Are Your Writing Goals Too Ambitious?

Sometimes aiming high is not the right move.

Struggling to achieve a goal is not a great feeling. It makes you feel as though you are failing, or not good at something you thought you were good at. It brings up a lot of negative emotions that aren’t always easy to deal with.

What many writers don’t realize is that it’s not their inability to write a good story or finish a project or “do things right” that is holding them back. It might actually be the goals themselves that are the problem.

What does an ‘unreasonable’ writing goal look like?

So. You want to write something, huh? Maybe you even wrote down a few writing goals at the start of your journey (and good on you for that). But what you might not know is that your goals may be unreasonable — at least, for the time and space at which you currently exist.

See, some writers mistakingly believe the best strategy when it comes to setting goals is to aim as high as possible and work toward the most ambitious achievements they can think of. This is great and theory — the higher you set the bar, the more likely you are to reach that bar.

But this doesn’t always work for everyone. Sometimes, in doing this, you actually end up sabotaging your own writing success and you don’t even realize you’re doing it.

The truth? Some goals are just too far beyond your reach right now. Maybe they always have been, or maybe they weren’t before. But at this particular moment, you’re neither being honest nor realistic.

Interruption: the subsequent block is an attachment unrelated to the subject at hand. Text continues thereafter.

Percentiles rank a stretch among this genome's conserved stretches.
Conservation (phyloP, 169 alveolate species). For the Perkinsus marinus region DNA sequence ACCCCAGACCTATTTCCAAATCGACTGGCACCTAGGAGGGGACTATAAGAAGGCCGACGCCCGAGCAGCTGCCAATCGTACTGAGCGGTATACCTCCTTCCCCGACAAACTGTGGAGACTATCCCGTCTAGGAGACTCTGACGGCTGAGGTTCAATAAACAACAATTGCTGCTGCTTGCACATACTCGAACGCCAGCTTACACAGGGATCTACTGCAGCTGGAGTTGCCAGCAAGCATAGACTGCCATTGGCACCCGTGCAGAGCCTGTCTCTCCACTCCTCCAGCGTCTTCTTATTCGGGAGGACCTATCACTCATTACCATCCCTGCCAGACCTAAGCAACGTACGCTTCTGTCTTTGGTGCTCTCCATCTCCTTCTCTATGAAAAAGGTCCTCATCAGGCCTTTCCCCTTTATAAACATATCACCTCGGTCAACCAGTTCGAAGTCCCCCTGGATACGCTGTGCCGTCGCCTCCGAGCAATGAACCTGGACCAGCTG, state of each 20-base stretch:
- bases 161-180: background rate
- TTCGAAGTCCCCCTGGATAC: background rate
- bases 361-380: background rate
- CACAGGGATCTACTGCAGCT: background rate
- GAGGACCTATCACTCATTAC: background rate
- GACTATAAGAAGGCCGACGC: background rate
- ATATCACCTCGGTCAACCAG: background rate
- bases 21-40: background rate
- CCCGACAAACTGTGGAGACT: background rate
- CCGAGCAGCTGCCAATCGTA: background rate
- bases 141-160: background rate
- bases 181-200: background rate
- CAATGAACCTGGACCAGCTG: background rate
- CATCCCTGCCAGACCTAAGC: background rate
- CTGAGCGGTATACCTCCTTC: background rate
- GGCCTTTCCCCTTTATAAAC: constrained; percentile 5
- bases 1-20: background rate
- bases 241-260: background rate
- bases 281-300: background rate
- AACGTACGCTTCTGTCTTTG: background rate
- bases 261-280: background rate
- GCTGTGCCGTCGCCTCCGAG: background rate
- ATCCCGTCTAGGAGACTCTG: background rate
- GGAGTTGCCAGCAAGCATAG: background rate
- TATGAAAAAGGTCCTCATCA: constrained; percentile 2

• Sometimes a goal really is too hard for you (right now). We don’t like to admit there are things we don’t know, as a general species. We don’t like failing or admitting that we are struggling, and we are terrified of the possibility of having other people point out our flaws. But sometimes, you have to stand up and be honest with yourself about your goals compared to your circumstances. Some people want to write a book, but aren’t at that level yet. They don’t struggle to finish a novel because they’re lazy or don’t want to, they struggle because it’s too far above what they are capable of right now. It doesn’t mean they never will. It just means writing a book might not be a goal they are ready to pursue yet. There is nothing wrong with that.
  • Just because someone else did it doesn’t mean you have to. Is your goal secretly to write more books in your lifetime than Stephen King? First of all, good luck with that? Second of all, this is absolutely not a reasonable goal to set for someone who has never even written a full first draft of their own book, for example. Consider your circumstances here. Maybe you should aim a little lower. Try to write just one book, for now, and see where that one takes you. You don’t have to be Stephen King. Do you really want to be?